Changes in the Media May Leave You “Feeling Groovy”

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Feeling Groovy
Are the '60s coming back?

THUNDER BAY –  Canadians are one of the world’s biggest consumers of Internet. It is therefore likely that in Canada the latest news from the United States on how digital media has continued to grow at the expense of traditional media will not come as a surprise.

Media Daily News is reporting, “Father Time wasn’t kind to traditional media in 2010, judging by the latest data from eMarketer: The average amount of time spent with magazines, newspapers and radio dipped compared to 2009.

“While magazines and newspapers took the biggest hits, even small declines are ominous for radio, as they continue a trend already in evidence in previous years. These losses are especially noteworthy in light of the overall increase in media consumption, including the Internet.
“Senior analyst Lisa Phillips summed up the changes: ‘Mobile devices will claim more and more media time per day, while TV, print and radio will slowly lose ground to digital media. Those trends have been most apparent with print media in recent years, but are now beginning to show up in TV and radio usage as well’.”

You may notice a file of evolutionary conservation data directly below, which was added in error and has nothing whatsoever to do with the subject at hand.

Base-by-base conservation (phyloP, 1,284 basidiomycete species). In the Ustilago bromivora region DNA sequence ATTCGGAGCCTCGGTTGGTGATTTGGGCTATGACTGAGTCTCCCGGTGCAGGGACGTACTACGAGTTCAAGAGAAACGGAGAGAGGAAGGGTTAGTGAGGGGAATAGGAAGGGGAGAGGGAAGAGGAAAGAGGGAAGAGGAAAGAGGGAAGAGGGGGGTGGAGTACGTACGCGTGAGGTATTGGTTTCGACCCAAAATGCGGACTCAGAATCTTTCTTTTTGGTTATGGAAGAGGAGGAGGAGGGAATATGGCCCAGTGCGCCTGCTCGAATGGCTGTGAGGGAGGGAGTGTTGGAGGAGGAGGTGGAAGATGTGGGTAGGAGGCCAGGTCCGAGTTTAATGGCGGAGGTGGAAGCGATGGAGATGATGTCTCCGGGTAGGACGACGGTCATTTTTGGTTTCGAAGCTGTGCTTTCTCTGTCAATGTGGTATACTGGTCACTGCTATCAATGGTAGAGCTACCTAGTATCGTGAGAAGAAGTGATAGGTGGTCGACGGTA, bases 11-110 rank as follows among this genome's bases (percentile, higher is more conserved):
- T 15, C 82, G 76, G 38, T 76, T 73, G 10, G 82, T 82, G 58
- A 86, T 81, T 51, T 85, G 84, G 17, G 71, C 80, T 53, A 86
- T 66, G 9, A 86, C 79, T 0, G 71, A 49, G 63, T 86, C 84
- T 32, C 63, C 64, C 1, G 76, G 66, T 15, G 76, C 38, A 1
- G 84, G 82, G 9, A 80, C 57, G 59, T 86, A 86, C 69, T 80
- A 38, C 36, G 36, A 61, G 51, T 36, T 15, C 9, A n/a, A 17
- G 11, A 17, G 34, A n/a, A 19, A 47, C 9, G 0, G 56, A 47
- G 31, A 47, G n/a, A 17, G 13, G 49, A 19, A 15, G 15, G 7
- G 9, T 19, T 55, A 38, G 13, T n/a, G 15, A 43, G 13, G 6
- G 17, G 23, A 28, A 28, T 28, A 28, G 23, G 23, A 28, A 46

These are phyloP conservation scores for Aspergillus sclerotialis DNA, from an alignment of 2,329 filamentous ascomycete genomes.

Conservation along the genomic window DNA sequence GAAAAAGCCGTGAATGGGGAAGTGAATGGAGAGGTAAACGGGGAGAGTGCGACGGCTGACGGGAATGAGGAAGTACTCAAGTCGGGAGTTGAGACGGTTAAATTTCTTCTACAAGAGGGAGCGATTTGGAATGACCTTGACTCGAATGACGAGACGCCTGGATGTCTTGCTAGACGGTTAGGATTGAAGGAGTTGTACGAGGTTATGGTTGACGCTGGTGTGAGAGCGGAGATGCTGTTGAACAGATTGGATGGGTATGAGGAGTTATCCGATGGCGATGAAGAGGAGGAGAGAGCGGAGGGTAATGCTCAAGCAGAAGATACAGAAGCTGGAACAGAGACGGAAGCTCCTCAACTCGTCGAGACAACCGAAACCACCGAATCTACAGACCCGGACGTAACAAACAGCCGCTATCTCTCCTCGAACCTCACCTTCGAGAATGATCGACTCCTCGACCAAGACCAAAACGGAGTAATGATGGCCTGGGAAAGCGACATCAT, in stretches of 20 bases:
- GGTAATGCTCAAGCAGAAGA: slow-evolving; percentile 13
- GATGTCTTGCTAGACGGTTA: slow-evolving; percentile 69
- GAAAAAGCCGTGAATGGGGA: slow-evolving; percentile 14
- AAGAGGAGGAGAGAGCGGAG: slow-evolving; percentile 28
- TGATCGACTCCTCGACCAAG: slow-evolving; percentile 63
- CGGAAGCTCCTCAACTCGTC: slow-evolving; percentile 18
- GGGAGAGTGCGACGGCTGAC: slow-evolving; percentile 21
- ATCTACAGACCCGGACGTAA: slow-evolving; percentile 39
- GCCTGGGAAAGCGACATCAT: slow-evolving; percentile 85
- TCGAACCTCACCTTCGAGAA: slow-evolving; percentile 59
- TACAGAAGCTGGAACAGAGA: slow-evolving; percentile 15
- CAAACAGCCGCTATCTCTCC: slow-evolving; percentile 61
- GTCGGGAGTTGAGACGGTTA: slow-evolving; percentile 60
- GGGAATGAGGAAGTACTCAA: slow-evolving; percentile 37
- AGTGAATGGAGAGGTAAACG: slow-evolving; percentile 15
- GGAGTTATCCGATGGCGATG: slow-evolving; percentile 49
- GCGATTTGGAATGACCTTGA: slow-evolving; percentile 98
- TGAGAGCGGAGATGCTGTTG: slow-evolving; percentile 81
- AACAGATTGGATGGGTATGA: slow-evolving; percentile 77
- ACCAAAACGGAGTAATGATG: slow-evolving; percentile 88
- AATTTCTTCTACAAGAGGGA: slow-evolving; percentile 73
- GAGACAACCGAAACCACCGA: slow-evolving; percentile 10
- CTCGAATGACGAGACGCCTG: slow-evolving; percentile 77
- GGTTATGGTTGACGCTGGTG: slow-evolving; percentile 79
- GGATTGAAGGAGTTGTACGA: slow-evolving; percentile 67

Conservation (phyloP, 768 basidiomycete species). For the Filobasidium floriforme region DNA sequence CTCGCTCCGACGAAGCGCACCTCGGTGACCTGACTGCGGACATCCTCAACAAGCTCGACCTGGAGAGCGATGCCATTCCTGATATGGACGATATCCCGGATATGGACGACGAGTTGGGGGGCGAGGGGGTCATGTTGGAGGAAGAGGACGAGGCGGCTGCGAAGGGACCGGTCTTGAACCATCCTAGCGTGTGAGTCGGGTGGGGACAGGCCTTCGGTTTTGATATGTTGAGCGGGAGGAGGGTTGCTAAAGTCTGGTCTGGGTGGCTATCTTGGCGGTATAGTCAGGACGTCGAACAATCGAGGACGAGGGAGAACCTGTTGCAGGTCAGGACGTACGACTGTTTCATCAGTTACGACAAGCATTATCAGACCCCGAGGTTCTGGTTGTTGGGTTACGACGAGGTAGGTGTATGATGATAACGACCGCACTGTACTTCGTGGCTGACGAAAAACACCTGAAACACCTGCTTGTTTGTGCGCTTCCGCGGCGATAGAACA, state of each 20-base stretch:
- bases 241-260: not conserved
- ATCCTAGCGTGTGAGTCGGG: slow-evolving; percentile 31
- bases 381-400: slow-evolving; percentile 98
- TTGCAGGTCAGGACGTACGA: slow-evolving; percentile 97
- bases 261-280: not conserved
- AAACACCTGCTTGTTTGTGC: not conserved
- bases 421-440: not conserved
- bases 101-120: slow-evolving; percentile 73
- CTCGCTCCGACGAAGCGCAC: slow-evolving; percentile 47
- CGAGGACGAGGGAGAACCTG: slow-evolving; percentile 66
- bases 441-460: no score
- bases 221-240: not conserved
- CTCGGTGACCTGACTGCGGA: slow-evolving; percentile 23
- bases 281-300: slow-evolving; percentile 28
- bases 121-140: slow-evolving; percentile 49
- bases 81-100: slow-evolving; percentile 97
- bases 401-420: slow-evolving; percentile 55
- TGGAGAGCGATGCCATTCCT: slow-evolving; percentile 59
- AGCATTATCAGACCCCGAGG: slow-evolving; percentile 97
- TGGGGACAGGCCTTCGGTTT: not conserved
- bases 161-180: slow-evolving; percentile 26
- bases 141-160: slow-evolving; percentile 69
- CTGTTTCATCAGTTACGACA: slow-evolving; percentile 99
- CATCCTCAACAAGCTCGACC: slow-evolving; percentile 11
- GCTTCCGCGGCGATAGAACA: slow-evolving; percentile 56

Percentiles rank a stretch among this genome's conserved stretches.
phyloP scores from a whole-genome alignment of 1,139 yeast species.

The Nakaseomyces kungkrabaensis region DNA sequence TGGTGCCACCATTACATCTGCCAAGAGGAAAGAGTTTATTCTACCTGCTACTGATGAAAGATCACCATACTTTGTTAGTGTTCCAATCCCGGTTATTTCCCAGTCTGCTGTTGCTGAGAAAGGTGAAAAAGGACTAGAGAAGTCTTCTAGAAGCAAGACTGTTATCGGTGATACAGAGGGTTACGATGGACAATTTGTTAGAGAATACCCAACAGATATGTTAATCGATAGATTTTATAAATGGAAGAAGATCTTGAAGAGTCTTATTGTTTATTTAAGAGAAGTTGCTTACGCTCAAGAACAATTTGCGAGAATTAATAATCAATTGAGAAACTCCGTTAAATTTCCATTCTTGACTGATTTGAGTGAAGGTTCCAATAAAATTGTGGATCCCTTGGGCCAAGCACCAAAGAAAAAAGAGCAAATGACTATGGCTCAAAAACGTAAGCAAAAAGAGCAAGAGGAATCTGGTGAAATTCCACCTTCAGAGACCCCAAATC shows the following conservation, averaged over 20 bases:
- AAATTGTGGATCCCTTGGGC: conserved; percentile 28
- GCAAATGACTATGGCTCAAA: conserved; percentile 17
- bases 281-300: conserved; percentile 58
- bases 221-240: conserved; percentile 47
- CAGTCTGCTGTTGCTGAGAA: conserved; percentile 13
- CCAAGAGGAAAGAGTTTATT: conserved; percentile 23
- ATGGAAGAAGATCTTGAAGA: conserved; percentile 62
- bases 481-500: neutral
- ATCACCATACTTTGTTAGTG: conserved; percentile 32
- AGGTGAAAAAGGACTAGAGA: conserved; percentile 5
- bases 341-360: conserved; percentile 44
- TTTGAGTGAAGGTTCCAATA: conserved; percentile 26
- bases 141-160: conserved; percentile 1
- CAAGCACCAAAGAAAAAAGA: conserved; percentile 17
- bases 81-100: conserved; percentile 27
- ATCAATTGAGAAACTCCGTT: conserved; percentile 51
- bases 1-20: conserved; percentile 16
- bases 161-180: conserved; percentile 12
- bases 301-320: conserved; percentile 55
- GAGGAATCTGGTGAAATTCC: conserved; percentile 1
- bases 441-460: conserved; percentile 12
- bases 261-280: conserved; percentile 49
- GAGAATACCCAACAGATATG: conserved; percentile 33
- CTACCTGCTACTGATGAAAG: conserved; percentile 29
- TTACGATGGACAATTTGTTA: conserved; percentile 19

If you watch teens closely for what they are doing in terms of their choices for media, their musical choices are increasingly being made on their MP3 players. Their time is dedicated to their Youtube, Facebook and other online options.

It is likely that the move by Netflix to online video streaming movies for $8.00 per month is going to have many Canadian households choosing to watch commercial free movies or the entire season of a television show off of the service.

Canadian Zip.ca which promised a similar service in 2009 but has yet to deliver is likely to struggle until they too have the online viewing set up.
Teenagers and young adults are setting the trend for their media decisions, choices which will last a lifetime. Those decisions will direct their choices and the direction for most media for decades to come.

The keys are going to be, faster, more fun, more interactive, and likely for political choices more like The Comedy Network’s Daily Show, or The Colbert Report. Edgy, funny and fast-paced seems to be a direction for many.

The issue of online privacy has been in the news in Canada. The Privacy Commissioner has taken Facebook to task over concerns about privacy.

Perhaps what the government is lagging behind on are that the kids don’t really care. They share details with their friends that only a generation ago would never have been thought of as the thing to do.

It is an area where likely the federal government is once again lagging behind the people and will likely be in a position where it will end up appearing as “Daddy Government” to a growing generation of youth who increasingly see politics and politicians as irrelevant in their lives.

They say history always repeats itself. Perhaps what is coming is another replay of the 1960s? With youth rebelling against the “system” and the “man”.

Groovy?!

James Murray